When using a limit order, the investor specifies in advance the limit price at which he wants the transaction to be carried out. It is always understood that the price limitation includes an "or better" instruction. In the case of a limit order to buy, the investor specifies the maximum price he will pay for the share; the order can be carried out only at the limit price or lower. In the case of a limit order to sell, the investor specifies the minimum price he will accept for the share; the order can be carried out only at the limit price or higher.

Use of Market and Limit order

When do you use a limit order? To safeguard against extreme volatility, you can put a limit on the price at which you want your order to be executed. Generally, limit orders are placed "away from the market." This means that the limit price is somewhat removed from the prevailing price (generally, above the prevailing price in the case of a limit order to sell, and below the prevailing price in the case of a limit order to buy).

Obviously, the investor believes his limit price will be executed during the trading day. That, however, is also the chief disadvantage of a limit order. It may never be executed at all. If the limit price is set very close to the prevailing price, there is little advantage over the market order. Moreover, if the limit is considerably removed from the market, the price may never reach the limit – even because of a fractional difference. Also because limit orders are filled on a first come first basis, it is possible that so many of them are in ahead of the investor’s limit at a given price that his order will never be executed. Thus, selecting a proper limit price is a delicate exercise.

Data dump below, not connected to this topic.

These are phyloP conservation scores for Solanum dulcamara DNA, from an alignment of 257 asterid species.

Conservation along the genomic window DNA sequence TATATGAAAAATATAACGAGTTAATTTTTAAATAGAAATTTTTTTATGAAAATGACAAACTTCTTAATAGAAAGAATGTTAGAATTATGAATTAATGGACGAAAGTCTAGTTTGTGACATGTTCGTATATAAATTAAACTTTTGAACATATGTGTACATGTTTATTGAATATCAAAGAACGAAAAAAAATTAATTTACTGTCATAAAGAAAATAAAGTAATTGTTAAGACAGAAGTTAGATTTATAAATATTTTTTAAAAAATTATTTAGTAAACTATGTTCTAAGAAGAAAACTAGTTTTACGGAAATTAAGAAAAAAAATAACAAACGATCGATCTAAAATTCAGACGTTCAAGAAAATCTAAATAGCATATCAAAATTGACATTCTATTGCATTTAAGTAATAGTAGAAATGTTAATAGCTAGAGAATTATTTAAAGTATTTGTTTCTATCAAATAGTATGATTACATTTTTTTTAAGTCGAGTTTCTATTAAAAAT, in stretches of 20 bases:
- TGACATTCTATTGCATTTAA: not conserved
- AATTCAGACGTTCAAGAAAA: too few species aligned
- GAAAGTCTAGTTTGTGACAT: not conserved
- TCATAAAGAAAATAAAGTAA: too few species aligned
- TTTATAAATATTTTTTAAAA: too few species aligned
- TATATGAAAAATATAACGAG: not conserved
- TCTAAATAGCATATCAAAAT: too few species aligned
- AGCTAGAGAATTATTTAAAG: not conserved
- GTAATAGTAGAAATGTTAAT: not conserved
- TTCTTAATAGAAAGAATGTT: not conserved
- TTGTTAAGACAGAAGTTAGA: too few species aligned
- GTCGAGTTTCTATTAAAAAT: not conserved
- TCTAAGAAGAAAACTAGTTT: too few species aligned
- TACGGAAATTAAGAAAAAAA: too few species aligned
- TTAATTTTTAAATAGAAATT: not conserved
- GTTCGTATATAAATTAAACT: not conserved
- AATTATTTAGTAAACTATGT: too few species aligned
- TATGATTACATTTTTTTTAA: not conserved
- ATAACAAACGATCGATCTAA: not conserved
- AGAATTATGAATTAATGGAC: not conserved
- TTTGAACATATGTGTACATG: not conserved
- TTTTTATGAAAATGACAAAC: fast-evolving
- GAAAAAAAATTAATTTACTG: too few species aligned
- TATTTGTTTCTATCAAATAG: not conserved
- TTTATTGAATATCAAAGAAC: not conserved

On the other hand a market order is filled at the best possible price as soon as an investor places the order and it will not be even possible to cancel the order. However, a limit order may be cancelled or modified at any time prior to execution.

Various types of specific orders

So far orders have been classified by type of transaction (buy or sell) and by price (market or limit). Now differences stemming from the time limit placed on the order will be examined. Orders can be for either a day or until canceled.

Day Order or End of Day Order
A day order is one that remains active only for the normal trading time on that day. Unless otherwise requested by the investor, all orders are treated as day orders only. Market orders are almost day orders because they do not specify a particular price. One key rationale for the day order is that market conditions might change overnight, and thus a seemingly good investment decision one day might seem considerably less desirable the following day.

Special Types of Orders

Stop Loss Order